Now in his death to hell descends his soul.

[He dies.]


G. of Jack.  O, sir, are you gone? now I hope we shall

have some other coil. − Now, master, how like you

this? the conjurer he is dead, and vows never to trouble

us more: now get you to your fair lady, and see what

you can do with her. − Alas, he heareth me not all this

while! but I will help that.

[Pulls the wool out of his ears.]

Eum.  How now, Jack! what news?

G. of Jack.  Here, master, take this sword, and dig

with it at the foot of this hill.

[Gives sword.]

[He digs and spies a light in a glass.]

Eum.  How now, Jack! what is this?

G. of Jack.  Master, without this the conjurer could do

nothing; and so long as this light lasts, so long doth his

art endure, and this being out, then doth his art decay.

Eum.  Why, then, Jack, I will soon put out this light.

G. of Jack.  Ay, master, how?

Eum.  Why, with a stone I'll break the glass, and then

blow it out.

G. of Jack.  No, master, you may as soon break the

smith's anvil as this little vial: nor the biggest blast 

that ever Boreas blew cannot blow out this little light; 

but she that is neither maid, wife, nor widow. Master,

wind this horn, and see what will happen.

[Gives horn.]

Eumenides winds the horn.

Enter Venelia, who breaks the glass,

blows out the light, and then exits.


So, master, how like you this? this is she that ran

madding in the woods, his betrothed love that keeps

the cross; and now, this light being out, all are restored

to their former liberty: and now, master, to the lady

that you have so long looked for.

[The ghost of Jack draws a curtain,

revealing Delia sitting asleep.]

Eum.  God speed, fair maid, sitting alone, − there is once;

God speed, fair maid, − there is twice;

God speed, fair maid, − that is thrice.

Delia.  Not so, good sir, for you are by.

G. of Jack.  Enough, master, she hath spoke; now I

will leave her with you.


Eum.  Thou fairest flower of these western parts,

Whose beauty so reflecteth in my sight

As doth a crystal mirror in the sun;

For thy sweet sake I have crossed the frozen Rhine;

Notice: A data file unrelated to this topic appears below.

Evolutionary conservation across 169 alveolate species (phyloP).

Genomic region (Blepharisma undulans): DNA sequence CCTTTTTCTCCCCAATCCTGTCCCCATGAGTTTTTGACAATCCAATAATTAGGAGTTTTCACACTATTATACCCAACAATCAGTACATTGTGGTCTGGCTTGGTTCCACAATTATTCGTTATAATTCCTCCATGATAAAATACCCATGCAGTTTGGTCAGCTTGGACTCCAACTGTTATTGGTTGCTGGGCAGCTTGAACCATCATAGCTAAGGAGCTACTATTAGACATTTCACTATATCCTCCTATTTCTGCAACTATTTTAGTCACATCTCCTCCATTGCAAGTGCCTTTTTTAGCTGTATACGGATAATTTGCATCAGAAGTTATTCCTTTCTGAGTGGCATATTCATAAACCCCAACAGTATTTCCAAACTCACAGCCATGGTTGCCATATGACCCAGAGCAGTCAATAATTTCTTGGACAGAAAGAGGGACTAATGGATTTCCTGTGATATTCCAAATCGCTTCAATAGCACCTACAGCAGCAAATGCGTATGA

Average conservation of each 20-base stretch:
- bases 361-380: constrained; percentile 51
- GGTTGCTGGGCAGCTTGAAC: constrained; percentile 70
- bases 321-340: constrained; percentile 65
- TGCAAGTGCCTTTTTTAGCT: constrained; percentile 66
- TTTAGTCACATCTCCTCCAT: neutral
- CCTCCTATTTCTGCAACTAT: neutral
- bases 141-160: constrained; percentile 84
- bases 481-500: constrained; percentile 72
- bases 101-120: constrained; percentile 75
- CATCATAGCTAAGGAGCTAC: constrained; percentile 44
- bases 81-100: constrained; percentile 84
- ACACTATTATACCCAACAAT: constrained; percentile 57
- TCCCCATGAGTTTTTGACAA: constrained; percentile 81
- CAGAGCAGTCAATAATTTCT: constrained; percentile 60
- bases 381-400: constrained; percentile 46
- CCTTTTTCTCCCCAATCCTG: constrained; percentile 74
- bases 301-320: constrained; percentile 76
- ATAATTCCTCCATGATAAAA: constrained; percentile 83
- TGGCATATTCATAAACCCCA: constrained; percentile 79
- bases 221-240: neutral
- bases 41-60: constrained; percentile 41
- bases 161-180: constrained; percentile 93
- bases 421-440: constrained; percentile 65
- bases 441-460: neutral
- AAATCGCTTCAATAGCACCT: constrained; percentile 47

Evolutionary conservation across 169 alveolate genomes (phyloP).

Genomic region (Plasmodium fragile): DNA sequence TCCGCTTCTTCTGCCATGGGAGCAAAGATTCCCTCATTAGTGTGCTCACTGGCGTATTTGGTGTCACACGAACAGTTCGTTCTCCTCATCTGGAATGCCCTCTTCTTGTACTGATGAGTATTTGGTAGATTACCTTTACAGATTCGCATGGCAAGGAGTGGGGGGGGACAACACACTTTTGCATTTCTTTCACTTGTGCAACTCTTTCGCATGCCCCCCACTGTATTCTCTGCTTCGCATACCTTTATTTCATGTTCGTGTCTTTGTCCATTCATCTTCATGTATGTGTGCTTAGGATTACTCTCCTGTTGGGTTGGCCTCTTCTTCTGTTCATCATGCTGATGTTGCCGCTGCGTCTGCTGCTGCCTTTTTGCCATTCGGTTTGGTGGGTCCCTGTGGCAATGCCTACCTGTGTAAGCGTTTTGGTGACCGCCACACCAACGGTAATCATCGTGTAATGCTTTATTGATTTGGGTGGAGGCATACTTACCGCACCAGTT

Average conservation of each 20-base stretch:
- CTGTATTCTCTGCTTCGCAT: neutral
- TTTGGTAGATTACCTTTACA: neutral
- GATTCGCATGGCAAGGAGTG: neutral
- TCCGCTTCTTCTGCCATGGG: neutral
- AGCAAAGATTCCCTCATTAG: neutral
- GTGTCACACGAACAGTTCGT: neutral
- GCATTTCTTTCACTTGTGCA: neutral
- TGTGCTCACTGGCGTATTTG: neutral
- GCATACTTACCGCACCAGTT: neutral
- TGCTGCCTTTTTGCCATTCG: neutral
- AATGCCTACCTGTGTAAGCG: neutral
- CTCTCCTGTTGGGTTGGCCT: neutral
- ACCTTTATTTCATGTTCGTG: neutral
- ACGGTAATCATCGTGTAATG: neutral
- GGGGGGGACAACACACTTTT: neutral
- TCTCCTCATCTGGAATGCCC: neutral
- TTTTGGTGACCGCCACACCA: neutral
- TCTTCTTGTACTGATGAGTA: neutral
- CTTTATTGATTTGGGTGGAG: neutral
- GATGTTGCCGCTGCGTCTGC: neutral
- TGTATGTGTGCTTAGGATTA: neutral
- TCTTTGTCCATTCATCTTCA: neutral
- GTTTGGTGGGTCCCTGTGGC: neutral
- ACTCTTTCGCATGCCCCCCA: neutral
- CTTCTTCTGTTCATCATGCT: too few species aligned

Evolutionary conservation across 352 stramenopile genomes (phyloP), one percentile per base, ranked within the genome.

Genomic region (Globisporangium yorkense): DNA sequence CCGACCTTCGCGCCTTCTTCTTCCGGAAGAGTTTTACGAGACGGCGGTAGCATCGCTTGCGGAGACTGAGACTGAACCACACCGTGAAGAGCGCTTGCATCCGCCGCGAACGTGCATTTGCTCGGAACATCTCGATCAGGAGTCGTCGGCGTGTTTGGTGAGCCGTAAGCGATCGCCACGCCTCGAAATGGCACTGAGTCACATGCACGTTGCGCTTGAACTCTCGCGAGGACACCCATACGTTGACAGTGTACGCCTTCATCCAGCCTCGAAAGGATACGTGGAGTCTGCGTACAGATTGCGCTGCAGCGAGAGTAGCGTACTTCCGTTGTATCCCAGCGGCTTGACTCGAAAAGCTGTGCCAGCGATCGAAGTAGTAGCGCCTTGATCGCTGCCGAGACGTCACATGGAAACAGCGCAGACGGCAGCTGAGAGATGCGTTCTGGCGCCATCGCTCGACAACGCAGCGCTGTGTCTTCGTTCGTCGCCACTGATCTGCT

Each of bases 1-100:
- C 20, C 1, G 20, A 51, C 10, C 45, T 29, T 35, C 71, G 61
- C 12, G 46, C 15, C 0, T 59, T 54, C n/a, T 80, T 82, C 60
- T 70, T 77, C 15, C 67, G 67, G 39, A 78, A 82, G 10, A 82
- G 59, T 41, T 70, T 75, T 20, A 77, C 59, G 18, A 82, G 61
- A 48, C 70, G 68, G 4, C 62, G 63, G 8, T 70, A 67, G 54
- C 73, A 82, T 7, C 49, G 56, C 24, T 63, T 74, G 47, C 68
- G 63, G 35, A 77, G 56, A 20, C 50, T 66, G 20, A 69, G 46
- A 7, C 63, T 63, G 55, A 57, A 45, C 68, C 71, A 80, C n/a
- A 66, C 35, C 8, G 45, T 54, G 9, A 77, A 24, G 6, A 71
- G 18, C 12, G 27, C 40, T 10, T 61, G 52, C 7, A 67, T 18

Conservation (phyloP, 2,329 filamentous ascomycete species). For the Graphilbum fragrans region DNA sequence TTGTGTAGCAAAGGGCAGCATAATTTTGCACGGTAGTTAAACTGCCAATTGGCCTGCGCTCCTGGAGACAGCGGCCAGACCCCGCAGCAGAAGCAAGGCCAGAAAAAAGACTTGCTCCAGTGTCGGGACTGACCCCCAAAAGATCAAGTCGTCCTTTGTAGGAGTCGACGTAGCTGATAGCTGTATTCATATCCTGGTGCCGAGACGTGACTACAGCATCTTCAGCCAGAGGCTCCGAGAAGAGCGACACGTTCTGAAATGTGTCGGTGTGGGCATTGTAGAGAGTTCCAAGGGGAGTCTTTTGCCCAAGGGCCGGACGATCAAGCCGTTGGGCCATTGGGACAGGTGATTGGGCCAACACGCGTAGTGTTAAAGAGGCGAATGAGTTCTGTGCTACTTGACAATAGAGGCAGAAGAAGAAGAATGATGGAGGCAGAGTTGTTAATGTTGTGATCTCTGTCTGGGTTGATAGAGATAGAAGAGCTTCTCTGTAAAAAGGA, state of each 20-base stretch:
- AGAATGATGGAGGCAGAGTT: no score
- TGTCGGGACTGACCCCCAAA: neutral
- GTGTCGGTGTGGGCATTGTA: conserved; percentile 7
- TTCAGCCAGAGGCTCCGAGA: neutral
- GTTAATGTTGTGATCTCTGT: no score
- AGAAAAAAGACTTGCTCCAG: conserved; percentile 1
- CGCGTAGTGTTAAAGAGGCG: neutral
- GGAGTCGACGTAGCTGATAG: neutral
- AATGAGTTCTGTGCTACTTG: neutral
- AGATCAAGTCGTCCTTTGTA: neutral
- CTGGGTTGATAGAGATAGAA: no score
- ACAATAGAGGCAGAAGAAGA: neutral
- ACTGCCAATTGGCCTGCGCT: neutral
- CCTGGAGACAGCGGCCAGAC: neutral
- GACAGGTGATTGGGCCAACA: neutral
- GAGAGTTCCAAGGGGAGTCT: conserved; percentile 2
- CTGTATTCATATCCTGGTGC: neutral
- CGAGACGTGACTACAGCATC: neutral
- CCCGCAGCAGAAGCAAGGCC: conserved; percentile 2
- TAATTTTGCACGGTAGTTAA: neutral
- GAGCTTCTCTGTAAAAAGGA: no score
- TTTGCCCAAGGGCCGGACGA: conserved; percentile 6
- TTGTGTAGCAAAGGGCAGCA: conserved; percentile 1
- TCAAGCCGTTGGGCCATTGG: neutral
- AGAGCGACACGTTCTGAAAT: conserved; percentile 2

Leaving fair Po, I sailed up Danuby,

As far as Saba, whose enhancing streams

Cut twixt the Tartars and the Russians:

These have I crossed for thee, fair Delia:

Then grant me that which I have sued for long.

Delia.  Thou gentle knight, whose fortune is so good

To find me out and set my brothers free,

My faith, my heart, my hand I give to thee.

Eum.  Thanks, gentle madam: but here comes Jack;

thank him, for he is the best friend that we have.

Enter the Ghost of Jack,

with Sacrapant’s head in his hand.

How now, Jack! what hast thou there?

G. of Jack.  Marry, master, the head of the conjurer.

Eum.  Why, Jack, that is impossible; he was a young


G. of Jack.  Ah, master, so he deceived them that

beheld him! but he was a miserable, old, and crooked

man, though to each man's eye he seemed young and

fresh; for, master, this conjurer took the shape of the

old man that kept the cross, and that old man was in

the likeness of the conjurer. But now, master, wind

your horn.

Eumenides winds his horn.

Enter Venelia, the Two Brothers,

and he that was at the cross.

Eum.  Welcome, Erestus! welcome, fair Venelia!

Welcome, Thelea and Calypha both!

Now have I her that I so long have sought;

So saith fair Delia, if we have your consent.

1st Broth.  Valiant Eumenides, thou well deservest

To have our favours; so let us rejoice

That by thy means we are at liberty:

Here may we joy each in other's sight,

And this fair lady have her wandering knight

G. of Jack.  So, master, now ye think you have done;

but I must have a saying to you: you know you and I

were partners, I to have half in all you got.

Eum.  Why, so thou shalt, Jack.

G. of Jack.  Why, then, master, draw your sword, part

your lady, let me have half of her presently.

Eum.  Why, I hope, Jack, thou dost but jest: I

promised thee half I got, but not half my lady.

G. of Jack.  But what else, master? have you not

gotten her? therefore divide her straight, for I will have

half; there is no remedy.

Eum.  Well, ere I will falsify my word unto my friend,

take her all: here, Jack, I'll give her thee.

G. of Jack.  Nay, neither more nor less, master, but

even just half.

Eum.  Before I will falsify my faith unto my friend, I

will divide her: Jack, thou shalt have half.

1st  Broth.  Be not so cruel unto our sister, gentle knight.

2nd  Broth.  O, spare fair Delia! she deserves no death.

Eum.  Content yourselves; my word is passed to him.

Therefore prepare thyself Delia, for thou must die.

Del.  Then farewell, world! adieu, Eumenides!

[Eumenides offers to strike,

and the Ghost of Jack stays him.]

G. of Jack.  Stay, master; it is sufficient I have tried

your constancy. Do you now remember since you paid

for the burying of a poor fellow?

Eum.  Ay, very well, Jack.

G. of Jack.  Then, master, thank that good deed for

this good turn: and so God be with you all!

[The Ghost of Jack leaps down in the ground.]

Eum.  Jack, what, art thou gone? then farewell, Jack!−

Come, brothers, and my beauteous Delia,

Erestus, and thy dear Venelia,

We will to Thessaly with joyful hearts.

All.  Agreed: we follow thee and Delia.

[Exeunt all but Frolic, Fantastic, and Madge.]

Fant.   What, gammer, asleep?

Madge.  By the mass, son, 'tis almost day; and my

windows shut at the cock’s-crow.

Frol.  Do you hear, gammer? methinks this Jack bore

a great sway amongst them.

Madge.  O, man, this was the ghost of the poor man

that they kept such a coil to bury; and that makes him

to help the wandering knight so much. But come, let

us in: we will have a cup of ale and a toast this

morning, and so depart.

Fant.   Then you have made an end of your tale,


Madge.  Yes, faith: when this was done, I took a piece

of bread and cheese, and came my way; and so shall

you have, too, before you go, to your breakfast.